If you would like to learn more about clinical trials that might be right for you, start by asking your doctor if your clinic or hospital conducts clinical trials. See Clinical Trials to learn more.

Considering complementary and alternative methods

You may hear about alternative or complementary methods that your doctor hasn’t mentioned to treat your cancer or relieve symptoms. These methods can include vitamins, herbs, and special diets, or other methods such as acupuncture or massage, to name a few.

Complementary methods refer to treatments that are used along with your regular medical care. Alternative treatments are used instead of a doctor’s medical treatment. Although some of these methods might be helpful in relieving symptoms or helping you feel better, many have not been proven to work. Some might even be dangerous.

Be sure to talk to your cancer care team about any method you are thinking about using. They can help you learn what is known (or not known) about the method, which can help you make an informed decision. See Complementary and Alternative Medicine to learn more.

Choosing to stop treatment or choosing no treatment at all

For some people, when treatments have been tried and are no longer controlling the cancer, it could be time to weigh the benefits and risks of continuing to try new treatments. Whether or not you continue treatment, there are still things you can do to help maintain or improve your quality of life. Learn more in If Cancer Treatments Stop Working.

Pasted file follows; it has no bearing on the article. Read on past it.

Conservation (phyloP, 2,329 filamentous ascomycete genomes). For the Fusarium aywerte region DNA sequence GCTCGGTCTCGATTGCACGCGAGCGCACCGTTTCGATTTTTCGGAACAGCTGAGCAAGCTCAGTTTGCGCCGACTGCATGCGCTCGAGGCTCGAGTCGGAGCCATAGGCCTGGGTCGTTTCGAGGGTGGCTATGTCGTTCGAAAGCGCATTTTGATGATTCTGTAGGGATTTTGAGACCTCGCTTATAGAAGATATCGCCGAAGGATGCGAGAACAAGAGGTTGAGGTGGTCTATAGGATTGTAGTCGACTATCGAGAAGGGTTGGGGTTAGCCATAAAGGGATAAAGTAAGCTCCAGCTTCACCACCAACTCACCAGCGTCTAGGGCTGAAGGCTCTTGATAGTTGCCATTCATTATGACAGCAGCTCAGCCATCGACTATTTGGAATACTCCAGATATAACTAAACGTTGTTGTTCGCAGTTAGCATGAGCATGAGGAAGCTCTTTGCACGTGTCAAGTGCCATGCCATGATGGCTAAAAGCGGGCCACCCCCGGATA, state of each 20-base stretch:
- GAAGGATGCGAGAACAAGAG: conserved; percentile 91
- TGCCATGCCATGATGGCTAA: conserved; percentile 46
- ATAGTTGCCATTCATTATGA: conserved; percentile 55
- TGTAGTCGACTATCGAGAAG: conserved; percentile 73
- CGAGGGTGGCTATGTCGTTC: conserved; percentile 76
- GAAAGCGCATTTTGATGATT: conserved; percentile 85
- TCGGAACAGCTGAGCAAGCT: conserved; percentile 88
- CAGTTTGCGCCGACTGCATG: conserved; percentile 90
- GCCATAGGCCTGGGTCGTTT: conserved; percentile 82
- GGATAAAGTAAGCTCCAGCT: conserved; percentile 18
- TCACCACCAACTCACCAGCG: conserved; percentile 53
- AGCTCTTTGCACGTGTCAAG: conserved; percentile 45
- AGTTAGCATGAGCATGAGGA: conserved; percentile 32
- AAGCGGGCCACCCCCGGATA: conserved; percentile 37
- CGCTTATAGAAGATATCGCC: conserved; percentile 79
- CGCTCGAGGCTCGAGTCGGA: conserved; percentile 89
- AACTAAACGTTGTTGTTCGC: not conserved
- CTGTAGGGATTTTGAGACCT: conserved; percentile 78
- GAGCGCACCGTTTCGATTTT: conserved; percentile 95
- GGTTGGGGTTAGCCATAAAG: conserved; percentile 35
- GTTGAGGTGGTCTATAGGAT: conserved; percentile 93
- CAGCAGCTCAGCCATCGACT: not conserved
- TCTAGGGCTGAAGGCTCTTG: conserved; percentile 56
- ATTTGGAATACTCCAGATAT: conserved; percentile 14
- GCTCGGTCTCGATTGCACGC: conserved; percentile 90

Some people, especially if the cancer is advanced, might not want to be treated at all. There are many reasons you might decide not to get cancer treatment, but it’s important to talk to your doctors and you make that decision. Remember that even if you choose not to treat the cancer, you can still get supportive care. to help with pain or other symptoms?.

Help getting through cancer treatment

Your cancer care team will be your first source of information and support, but there are other resources for help when you need it. Hospital- or clinic-based support services are an important part of your care. These might include nursing or social work services, financial aid, nutritional advice, rehab, or spiritual help.

The American Cancer Society also has programs and services – including rides to treatment, lodging, and more – to help you get through treatment. Call our National Cancer Information Center at 1-800-227-2345 and speak with one of our trained specialists.

The treatment information given here is not official policy of the American Cancer Society and is not intended as medical advice to replace the expertise and judgment of your cancer care team. It is intended to help you and your family make informed decisions, together with your doctor. Your doctor may have reasons for suggesting a treatment plan different from these general treatment options. Don't hesitate to ask him or her questions about your treatment options.